Sermons & Readings

For those who were not able to attend services at Advent, the lessons and/or sermon from this past Sunday appears here, as made available by the Rector and the Church Secretary.

The Sermon for Trinity Sunday

June 19, 2011

Robin Martin, Rector


Remember the monthly publication called Episcopal Life?  It’s gone now, disappeared the way many print publications have, the victim of budget cuts necessitated by declining resources.  But fragments still survive in my memory because they spoke to me in some significant way that has never gone away. One such piece was an interview with a woman priest that appeared many years ago.  I no longer remember the woman’s name or exactly what occasioned the interview, but she said something which struck me enough at the time to copy it out and keep it.  She was talking about the voices of women, and remarked how powerful it had been for her to have eleven women bishops at the most recent Lambeth Conference, a meeting held every ten years by the Archbishop of Canterbury for all the bishops in the world-wide Anglican Communion and their significant others.  She noted that women have historically been present when important decisions were being made in the church, but often they’ve remained silent or been silenced.  What was important to her was to hear the voices of these women bishops raised, both in the debates among the bishops and at the altar. What she said somehow speaks to the Feast of the Trinity which we celebrate today because the Trinity, to me at least, is about the plenitude and fullness of God.

Speaking of her own voice as a priest in the church, she said this, “I want to sing my own song and then harmonize with others.”  She continued, “A perfect metaphor for the church is found in a choral piece by Thomas Tallis [called] ‘Spem in Allum.’  It has 40 separate parts for forty different singers, all singing something different.  Each individual has his or her part to sing.  If I don’t sing my part as it is given to me, then I will put off the person next to me.  If I don’t rest when I’m supposed to rest, then others can’t be heard.”

What bowled me over when I read this, and continues to astound me, is what seems to be the almost incomprehensible complexity of the piece of music she cited.  Forty voices, each one singing something different!  What touches my soul is how she uses that song to make sense of our life together in community.  What inspires me is my firm belief that whenever we’re talking about God, music comes closer than anything else I can think of to expressing the beauty and grace and magnitude of divine reality.  And while music made by a single voice can certainly reveal the glory of God, it seems to me that harmony is more nearly expressive of the plenitude and fullness of God.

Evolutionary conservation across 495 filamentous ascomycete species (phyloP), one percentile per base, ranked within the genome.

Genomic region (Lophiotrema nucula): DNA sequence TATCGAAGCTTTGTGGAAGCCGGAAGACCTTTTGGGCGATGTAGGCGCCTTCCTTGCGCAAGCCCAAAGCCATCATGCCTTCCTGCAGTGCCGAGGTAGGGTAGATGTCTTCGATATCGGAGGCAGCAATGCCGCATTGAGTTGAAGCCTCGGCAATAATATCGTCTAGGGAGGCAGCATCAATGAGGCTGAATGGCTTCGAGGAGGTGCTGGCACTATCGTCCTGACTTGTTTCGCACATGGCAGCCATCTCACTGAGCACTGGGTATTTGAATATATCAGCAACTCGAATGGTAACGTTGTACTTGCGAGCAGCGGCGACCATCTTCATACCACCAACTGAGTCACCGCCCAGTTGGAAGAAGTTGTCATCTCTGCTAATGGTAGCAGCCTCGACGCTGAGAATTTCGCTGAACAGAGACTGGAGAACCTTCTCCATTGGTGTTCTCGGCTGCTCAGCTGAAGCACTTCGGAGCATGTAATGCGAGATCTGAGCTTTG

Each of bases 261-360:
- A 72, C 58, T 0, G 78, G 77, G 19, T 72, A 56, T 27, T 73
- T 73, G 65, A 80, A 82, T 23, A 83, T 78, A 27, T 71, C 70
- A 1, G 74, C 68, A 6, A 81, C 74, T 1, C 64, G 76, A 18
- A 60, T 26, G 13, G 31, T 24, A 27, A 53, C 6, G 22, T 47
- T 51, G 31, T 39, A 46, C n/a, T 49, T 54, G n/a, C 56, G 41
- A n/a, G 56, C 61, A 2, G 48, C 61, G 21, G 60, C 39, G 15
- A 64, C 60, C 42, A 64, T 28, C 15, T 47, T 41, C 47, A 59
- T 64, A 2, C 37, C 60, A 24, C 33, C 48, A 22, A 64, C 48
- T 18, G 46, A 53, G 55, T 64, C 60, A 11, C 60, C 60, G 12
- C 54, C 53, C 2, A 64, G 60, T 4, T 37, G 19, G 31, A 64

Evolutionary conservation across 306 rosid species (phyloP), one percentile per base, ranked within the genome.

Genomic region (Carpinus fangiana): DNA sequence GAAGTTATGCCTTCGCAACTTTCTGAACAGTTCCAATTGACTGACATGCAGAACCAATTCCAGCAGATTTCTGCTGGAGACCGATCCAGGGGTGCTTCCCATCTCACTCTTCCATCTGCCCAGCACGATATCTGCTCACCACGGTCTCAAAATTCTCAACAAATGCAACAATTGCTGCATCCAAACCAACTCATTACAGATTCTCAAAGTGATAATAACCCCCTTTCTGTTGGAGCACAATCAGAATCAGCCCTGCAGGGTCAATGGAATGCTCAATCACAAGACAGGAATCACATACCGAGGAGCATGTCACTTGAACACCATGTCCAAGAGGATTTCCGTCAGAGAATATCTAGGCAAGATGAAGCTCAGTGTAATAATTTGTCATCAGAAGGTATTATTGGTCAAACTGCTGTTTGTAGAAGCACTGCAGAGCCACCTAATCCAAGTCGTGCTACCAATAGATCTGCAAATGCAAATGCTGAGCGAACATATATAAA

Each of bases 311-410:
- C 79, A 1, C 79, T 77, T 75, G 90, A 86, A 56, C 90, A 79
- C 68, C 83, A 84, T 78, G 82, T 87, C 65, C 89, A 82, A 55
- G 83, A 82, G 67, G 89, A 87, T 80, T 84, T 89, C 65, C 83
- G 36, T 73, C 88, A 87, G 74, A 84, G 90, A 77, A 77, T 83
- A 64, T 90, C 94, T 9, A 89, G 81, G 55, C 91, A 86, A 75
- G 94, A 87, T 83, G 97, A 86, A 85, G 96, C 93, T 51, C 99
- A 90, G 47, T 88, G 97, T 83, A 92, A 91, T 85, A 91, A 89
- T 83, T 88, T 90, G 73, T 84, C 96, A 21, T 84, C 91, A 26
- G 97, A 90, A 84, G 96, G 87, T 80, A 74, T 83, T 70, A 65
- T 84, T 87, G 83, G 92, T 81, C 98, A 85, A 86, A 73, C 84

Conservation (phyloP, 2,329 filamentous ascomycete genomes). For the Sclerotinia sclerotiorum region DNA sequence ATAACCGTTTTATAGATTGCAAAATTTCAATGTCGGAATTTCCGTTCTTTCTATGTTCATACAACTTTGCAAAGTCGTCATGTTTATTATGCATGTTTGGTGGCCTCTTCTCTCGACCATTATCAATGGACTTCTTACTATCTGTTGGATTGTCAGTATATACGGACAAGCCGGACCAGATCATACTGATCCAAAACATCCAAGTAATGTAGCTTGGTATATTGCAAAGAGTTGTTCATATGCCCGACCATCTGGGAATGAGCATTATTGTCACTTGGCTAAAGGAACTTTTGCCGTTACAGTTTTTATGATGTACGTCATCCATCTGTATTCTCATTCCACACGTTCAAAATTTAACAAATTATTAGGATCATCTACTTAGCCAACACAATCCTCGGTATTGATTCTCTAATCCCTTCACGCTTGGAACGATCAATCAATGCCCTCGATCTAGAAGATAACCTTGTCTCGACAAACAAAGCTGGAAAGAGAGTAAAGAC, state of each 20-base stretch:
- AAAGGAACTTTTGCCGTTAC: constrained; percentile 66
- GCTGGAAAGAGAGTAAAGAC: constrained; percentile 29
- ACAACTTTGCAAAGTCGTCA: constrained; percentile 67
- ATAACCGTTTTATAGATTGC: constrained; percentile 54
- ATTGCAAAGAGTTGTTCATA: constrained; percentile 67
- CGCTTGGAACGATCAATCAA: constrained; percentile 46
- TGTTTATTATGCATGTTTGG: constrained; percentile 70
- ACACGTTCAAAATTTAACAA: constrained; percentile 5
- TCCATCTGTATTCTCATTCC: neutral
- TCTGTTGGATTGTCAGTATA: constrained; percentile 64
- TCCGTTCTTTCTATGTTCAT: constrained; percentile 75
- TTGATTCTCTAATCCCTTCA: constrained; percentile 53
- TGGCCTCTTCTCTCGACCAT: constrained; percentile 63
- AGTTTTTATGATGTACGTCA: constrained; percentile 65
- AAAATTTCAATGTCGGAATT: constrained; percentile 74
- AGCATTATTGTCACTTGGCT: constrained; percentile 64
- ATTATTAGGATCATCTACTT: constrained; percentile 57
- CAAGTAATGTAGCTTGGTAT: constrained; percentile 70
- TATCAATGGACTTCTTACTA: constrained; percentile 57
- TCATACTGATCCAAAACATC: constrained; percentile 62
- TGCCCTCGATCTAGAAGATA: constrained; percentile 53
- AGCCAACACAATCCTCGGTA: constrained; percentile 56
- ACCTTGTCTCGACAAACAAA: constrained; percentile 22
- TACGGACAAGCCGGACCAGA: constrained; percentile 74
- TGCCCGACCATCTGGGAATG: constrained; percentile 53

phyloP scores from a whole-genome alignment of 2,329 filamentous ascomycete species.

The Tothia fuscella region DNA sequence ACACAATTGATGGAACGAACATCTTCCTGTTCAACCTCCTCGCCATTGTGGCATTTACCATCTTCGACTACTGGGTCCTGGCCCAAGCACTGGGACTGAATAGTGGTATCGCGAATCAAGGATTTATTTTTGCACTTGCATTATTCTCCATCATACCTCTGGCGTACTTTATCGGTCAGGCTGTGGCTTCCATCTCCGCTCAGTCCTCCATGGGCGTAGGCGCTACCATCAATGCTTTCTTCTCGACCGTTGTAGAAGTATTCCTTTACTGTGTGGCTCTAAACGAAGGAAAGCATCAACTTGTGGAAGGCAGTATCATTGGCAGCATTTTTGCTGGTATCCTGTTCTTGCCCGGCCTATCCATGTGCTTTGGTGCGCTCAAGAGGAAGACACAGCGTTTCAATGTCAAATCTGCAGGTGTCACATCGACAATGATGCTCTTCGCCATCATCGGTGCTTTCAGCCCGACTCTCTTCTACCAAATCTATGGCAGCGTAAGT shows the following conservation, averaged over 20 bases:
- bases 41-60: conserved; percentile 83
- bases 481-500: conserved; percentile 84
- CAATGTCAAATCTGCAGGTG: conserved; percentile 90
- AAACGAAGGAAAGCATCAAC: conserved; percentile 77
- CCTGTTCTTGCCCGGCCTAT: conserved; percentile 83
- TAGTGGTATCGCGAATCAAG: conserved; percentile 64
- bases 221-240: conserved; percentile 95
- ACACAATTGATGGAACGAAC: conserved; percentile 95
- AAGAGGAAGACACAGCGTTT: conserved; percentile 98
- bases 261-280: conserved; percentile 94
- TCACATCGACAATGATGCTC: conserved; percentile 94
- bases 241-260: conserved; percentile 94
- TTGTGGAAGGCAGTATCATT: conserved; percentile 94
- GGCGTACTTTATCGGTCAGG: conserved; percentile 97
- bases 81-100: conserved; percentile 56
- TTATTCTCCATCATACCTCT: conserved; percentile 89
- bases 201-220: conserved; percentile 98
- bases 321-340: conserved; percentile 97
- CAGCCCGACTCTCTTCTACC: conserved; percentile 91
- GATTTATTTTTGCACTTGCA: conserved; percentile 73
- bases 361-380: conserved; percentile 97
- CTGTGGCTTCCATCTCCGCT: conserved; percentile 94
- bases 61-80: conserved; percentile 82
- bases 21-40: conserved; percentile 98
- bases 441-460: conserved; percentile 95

One of the definitions the dictionary gives for harmony is “a combination of sounds considered to be pleasing.”  Now that’s a perfectly adequate definition, I suppose, but it doesn’t begin to say what I mean.  All of us, I assume, have certain kinds of music we like, and other kinds of music we may not enjoy.  And doesn’t it always make for an interesting situation when folks with quite different tastes try to choose what sort of music they’ll listen to together?

But what I hope is that at least once in our lives each of us has or will experience music which transports us to another place which, however momentarily, joins us to something larger and lovelier than we have language to describe.  I have a sneaking suspicion that when we find ourselves in that place we are truly in the presence of God, all of God: Father, Son and Holy Spirit…Creator, Redeemer and Sanctifier…Life-Giver, Pain-Bearer, Source of all that is and that shall be.  I’m thinking that the Divine love poured out in creating and reconciling and upholding must form a harmony which is out of this world except in the most fragmented way which our ears catch from time to time.  I believe that this harmony which is God also permeates this world and looks to and longs for people like you and me to give it voice.


Rainer Maria Rilke, the poet I’ve quoted to you before, said this about experiencing God in a way that transports us to that place where God is and joins us to that which is larger and lovelier than we can describe.  He writes,


I come home from the soaring


in which I lost myself.


I was a song, and the refrain which is God


is still roaring in my ears.


This day is about the unspeakable glory and majesty of our God.  Ironically, it is also the first day of our choir’s summer break.  I miss their ministry during the summer because so often they help us hear and speak that glory and majesty in words … joined to music … joined to the deepest, most tender and holiest parts of our being.  But here we are, the people of God gathered to sing God’s praises, and each of us has a part that is utterly unique.  What I hope more than anything is that the harmony of our praise will echo through the universe, and the plenitude and fullness of the Divine will be reflected in our lives this day and every day.



The Lessons for Trinity Sunday 

June 19, 2011


Almighty and everlasting God, you have given to us your servants grace, by the confession of a true faith, to acknowledge the glory of the eternal Trinity, and in the power of your divine Majesty to worship the Unity: Keep us steadfast in this faith and worship, and bring us at last to see you in your one and eternal glory, O Father; who with the Son and the Holy Spirit live and reign, one God, for ever and ever. Amen.

Genesis 1:1-2:4a

In the beginning when God created the heavens and the earth, the earth was a formless void and darkness covered the face of the deep, while a wind from God swept over the face of the waters. Then God said, “Let there be light”; and there was light. And God saw that the light was good; and God separated the light from the darkness. God called the light Day, and the darkness he called Night. And there was evening and there was morning, the first day.